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I often use my iPhone as a Personal Hotspot. I'm not sure what's changed in iOS5 but one problem still exists and the other has gotten worse. First, the 802.11 wireless specification doesn't say anything about the character encoding of the SSID (Service Set Identifier - the think that names your access point). Most APs and Operating Systems assume that the string will be straight ASCII and code page 1252. However, Apple iOS devices default to yourname's iPhone where the quote ' is a smart quote like this ’, so Scott’s iPhone. Just as I mentioned in my post on "Why the #AskObama Tweet was Garbled on Screen: Know your UTF-8, Unicode, ASCII and ANSI Decoding Mr. President" even smart folks can mess this up. Since the iPhone is assuming that the encoding is UTF-8 while the rest of folks are assuming ASCII, we end up with "Scott’s iPhone."

Scott's iPhone is trying to use Smart Quotes, and failing

It's harmless, but it's irritating. I've filed a feature request with Windows (it's not a bug per se, but rather what appears to be an ambiguous spec that makes everyone look bad, IMHO).

If if bugs you too, you can Right Click on the network icon near your click and "open Network and Sharing Center" then click on the ICON that represents your network. That will get you this dialog (that you've likely never seen before because clicking on the icon isn't intuitive).

Set Network Properties Dialog

In that dialog you can change the name and the icon of the connection. Fancy.


If you really really want to fix it, then change the name of your phone to include a ' rather than a ’ by going to Settings | About | Name.

Changing a quote to a smart quote - before Changing a quote to a smart quote - after

However, since the iOS 5.1 update last month every time I tether my iPhone I get a new Wireless Network. I'm currently on Scott's iPhone 12 and it keeps going up. I'm not sure what changed in this update but it's clearly changed because everyone is seeing this behavior.

I like my things tidy, so I wanted to merge or delete all these superfluous networks. Remember that dialog above that we got to my clicking on the icon in Network and Sharing Center? Well, at the bottom it has another button that you've never seen before. I know I hadn't.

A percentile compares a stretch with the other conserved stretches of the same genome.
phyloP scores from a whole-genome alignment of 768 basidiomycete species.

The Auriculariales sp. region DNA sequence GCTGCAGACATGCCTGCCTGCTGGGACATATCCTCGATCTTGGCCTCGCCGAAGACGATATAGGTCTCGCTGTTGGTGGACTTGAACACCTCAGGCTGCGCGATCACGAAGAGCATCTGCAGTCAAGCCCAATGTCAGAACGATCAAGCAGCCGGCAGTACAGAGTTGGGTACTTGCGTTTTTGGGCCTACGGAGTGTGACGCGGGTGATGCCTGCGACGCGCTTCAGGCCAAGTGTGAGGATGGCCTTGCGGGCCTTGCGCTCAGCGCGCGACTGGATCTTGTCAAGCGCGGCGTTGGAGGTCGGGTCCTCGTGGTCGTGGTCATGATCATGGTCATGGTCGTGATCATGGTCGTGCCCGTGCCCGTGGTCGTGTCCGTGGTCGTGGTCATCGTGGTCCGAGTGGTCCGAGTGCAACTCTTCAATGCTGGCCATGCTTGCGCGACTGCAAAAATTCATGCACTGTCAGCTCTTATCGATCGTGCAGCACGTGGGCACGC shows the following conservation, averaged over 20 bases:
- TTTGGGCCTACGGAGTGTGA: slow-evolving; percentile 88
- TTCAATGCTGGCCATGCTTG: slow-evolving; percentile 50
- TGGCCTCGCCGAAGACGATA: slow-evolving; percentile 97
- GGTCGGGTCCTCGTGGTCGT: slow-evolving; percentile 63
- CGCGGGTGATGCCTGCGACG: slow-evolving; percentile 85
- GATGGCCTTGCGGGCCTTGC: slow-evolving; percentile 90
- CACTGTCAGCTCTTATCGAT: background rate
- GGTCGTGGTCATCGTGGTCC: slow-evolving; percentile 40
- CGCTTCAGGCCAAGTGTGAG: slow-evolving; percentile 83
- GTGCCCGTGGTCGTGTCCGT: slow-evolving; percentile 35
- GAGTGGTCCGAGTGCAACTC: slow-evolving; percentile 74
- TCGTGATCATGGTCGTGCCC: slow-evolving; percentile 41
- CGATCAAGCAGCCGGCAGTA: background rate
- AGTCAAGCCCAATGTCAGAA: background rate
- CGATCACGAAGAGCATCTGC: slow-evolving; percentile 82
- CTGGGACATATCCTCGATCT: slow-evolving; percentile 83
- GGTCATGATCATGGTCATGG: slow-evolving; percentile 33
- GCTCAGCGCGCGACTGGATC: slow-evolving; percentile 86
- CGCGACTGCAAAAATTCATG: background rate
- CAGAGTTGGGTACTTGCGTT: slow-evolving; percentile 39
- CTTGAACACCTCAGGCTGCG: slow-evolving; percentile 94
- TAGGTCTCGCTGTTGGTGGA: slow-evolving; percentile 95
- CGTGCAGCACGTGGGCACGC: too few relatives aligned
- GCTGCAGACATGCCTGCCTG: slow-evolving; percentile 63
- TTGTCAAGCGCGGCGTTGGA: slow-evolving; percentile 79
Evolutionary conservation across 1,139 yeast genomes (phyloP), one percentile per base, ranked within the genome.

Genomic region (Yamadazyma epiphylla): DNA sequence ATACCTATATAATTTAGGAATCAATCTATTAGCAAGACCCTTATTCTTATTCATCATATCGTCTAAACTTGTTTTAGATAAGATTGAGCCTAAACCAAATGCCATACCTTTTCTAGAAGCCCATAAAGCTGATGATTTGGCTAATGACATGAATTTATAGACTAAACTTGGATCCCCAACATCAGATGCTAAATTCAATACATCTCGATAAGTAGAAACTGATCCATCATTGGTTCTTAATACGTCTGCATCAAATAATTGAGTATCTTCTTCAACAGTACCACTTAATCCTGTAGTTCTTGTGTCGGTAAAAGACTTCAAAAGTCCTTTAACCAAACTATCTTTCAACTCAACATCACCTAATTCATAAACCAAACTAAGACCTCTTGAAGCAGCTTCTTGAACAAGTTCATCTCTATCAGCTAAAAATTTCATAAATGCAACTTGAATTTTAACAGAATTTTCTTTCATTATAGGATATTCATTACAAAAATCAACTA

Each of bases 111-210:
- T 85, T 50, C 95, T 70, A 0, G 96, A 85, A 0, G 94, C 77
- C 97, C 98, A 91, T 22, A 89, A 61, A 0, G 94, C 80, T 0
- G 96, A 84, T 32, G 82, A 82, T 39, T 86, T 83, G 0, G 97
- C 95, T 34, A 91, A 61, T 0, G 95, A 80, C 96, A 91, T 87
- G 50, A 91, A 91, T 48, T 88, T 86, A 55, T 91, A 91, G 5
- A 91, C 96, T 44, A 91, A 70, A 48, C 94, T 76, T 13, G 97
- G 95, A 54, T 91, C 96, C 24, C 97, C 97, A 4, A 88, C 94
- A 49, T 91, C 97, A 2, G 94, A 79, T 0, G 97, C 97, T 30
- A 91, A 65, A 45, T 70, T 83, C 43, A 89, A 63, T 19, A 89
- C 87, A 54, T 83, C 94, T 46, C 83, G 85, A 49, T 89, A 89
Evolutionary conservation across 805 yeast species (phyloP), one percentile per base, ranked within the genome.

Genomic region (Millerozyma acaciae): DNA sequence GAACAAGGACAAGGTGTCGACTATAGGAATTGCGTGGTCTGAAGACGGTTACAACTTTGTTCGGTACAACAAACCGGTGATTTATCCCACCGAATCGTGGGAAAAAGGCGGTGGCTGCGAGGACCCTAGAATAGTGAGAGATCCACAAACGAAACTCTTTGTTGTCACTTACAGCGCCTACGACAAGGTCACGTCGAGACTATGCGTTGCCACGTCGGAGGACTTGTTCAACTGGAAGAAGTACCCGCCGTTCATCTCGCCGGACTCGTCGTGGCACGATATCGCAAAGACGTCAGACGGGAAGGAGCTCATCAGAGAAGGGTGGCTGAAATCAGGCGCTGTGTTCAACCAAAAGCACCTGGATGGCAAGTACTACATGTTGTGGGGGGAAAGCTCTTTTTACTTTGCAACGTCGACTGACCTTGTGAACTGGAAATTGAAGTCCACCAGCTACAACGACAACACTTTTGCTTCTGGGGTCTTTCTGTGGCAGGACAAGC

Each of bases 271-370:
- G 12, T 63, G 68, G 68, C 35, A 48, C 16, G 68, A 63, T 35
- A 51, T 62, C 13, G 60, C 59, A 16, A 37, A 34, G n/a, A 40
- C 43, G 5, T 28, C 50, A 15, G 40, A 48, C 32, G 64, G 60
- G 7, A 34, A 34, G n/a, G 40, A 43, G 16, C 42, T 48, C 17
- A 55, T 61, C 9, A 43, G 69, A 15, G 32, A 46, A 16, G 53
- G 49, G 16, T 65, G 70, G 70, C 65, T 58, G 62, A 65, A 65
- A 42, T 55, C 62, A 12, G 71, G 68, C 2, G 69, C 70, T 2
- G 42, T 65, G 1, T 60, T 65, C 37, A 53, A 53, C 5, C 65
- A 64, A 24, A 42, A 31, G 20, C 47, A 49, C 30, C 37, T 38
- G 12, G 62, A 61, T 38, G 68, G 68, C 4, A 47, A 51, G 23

Merge or delete network locations

Click on Merge and you will be shocked to see the last six billion networks that you've connected to. You're very wirelessly promiscuous, aren't you?

Merge or Delete Network Locations List

From here you can select and merge together all your duplicate networks, as well as delete ones you don't want to have Windows remember.

Hope this helps! I hope that this is fixed in both iOS, the specification AND in Windows. Specification ambiguity hurts everyone.

About Scott

Scott Hanselman is a former professor, former Chief Architect in finance, now speaker, consultant, father, diabetic, and Microsoft employee. He is a failed stand-up comic, a cornrower, and a book author.

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On Pie Chart Diversity at Technical Conferences

March 15, '12 Comments [17] Posted in Musings
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A large panel of 12 apparently white men at SXSW - Photo via Jay Smooth from

This last week at the SXSW (South by Southwest) conference I appeared on a panel that discussed "What can technology conferences do about diversity?" (the audio is up at that link also)

The picture at right is NOT that panel.

I speak at or attend between 12 and 20 conferences a year. Too often panels and speakers at conferences consist only of white males between the ages of 25 and 35. This year at SXSW we hosted a frank conversation attempting to answer some questions like "what is diversity (hint, it's not just color)", "how can we make technology conferences more inclusive," and "why should we value diversity at all?"

Our panel consisted of

It was expertly moderated by Latoya Peterson, Our panel was also mentioned in an article at, although perhaps not for the reasons we would have liked.